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Old 08-08-2016, 07:53 AM   #71
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Quote:
Originally Posted by Blogwitch View Post
All I could suggest James, after I was confronted with the same problems, look to the walls.

Get as many shelves and racks in there as you can and lay things out logically.
Put everything for the lathe within easy reach of the lathe, later, when maybe you have a mill, do exactly the same thing. Create machine zones, each with it's own area, just enough to comfortably work in.

John
John - that's the plan. I have moved a lot of low usage tools or woodworking tools to the wall on the opposite side of the garage to the bench. The reason being when I am doing woodwork the car is in the driveway, I have the tablesaw setup and I'm working over that side (mostly).

I'm planning to make stands for the lathe and mill which have integrated tool chests (see stand image earlier in thread) in them so that key tools are located right by the appropriate tool. I'll also have tooling on peg-board above the bench. Along with part draws that are hung on the wall.
http://nz.element14.com/raaco/126762...ent/dp/1367091

Cheers,
James.


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Old 08-08-2016, 08:17 AM   #72
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Very nice James.

I have about a dozen of those small parts draws, but they do have a down side.
Because of the small gap above the draw, it is an entry point for swarf and other debris. Keep them well away from your machines.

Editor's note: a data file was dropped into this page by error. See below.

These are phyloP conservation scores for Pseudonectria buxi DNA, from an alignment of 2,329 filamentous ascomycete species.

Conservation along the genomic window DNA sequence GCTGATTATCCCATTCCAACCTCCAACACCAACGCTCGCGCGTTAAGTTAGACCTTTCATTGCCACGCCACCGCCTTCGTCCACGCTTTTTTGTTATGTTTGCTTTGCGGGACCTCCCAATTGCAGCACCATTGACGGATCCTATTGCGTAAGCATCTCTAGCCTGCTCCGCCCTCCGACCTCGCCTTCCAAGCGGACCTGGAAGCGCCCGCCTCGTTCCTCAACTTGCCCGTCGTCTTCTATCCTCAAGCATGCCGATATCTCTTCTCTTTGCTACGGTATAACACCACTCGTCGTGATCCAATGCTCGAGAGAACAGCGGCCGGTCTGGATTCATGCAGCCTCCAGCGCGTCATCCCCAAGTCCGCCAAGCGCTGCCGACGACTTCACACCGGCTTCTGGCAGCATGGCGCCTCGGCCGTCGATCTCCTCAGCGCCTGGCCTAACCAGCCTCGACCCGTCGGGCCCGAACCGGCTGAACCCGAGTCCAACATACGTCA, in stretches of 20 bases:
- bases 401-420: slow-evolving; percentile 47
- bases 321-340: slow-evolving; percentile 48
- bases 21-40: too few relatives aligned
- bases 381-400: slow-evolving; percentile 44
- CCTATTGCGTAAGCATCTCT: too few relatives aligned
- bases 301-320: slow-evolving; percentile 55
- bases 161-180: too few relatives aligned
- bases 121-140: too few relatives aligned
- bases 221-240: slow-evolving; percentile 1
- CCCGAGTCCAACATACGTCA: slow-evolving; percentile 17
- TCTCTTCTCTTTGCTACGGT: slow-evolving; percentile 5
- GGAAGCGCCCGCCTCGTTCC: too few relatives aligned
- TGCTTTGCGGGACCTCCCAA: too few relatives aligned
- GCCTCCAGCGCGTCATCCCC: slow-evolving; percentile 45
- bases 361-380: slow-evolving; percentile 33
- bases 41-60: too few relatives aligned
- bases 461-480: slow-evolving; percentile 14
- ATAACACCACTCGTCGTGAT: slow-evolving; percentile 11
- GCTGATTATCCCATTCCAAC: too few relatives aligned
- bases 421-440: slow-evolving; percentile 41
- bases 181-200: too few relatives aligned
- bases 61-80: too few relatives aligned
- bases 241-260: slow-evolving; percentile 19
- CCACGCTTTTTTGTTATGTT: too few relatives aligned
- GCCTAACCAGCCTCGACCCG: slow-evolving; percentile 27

If I don't go into a draw for a while, the ones closest to my machines, I have to sort through debris before I get down to whatever is in the slide drawer.

I have tried all sorts of new systems, all to no avail, they still get filled up with swarf. Just get used to cleaning them out every so often. The only other way would be to hang a sheet of polythene in front of them. I even tried that, but it stops you getting into the drawers easily.

Have fun

John


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Old 08-08-2016, 09:07 AM   #73
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Possible Lathe and Mill placement. Assuming a Lathe table of 800mm x 1700mm and Mill table of 800mm x 800mm with a 1200mm walking distance between equipment and workbench. Machines could be pushed a little more towards the car zone to increase walking clearance.

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Old 08-08-2016, 09:13 AM   #74
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Lighting - don't forget lighting



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Old 08-08-2016, 09:34 AM   #75
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Lighting - don't forget lighting



Bruce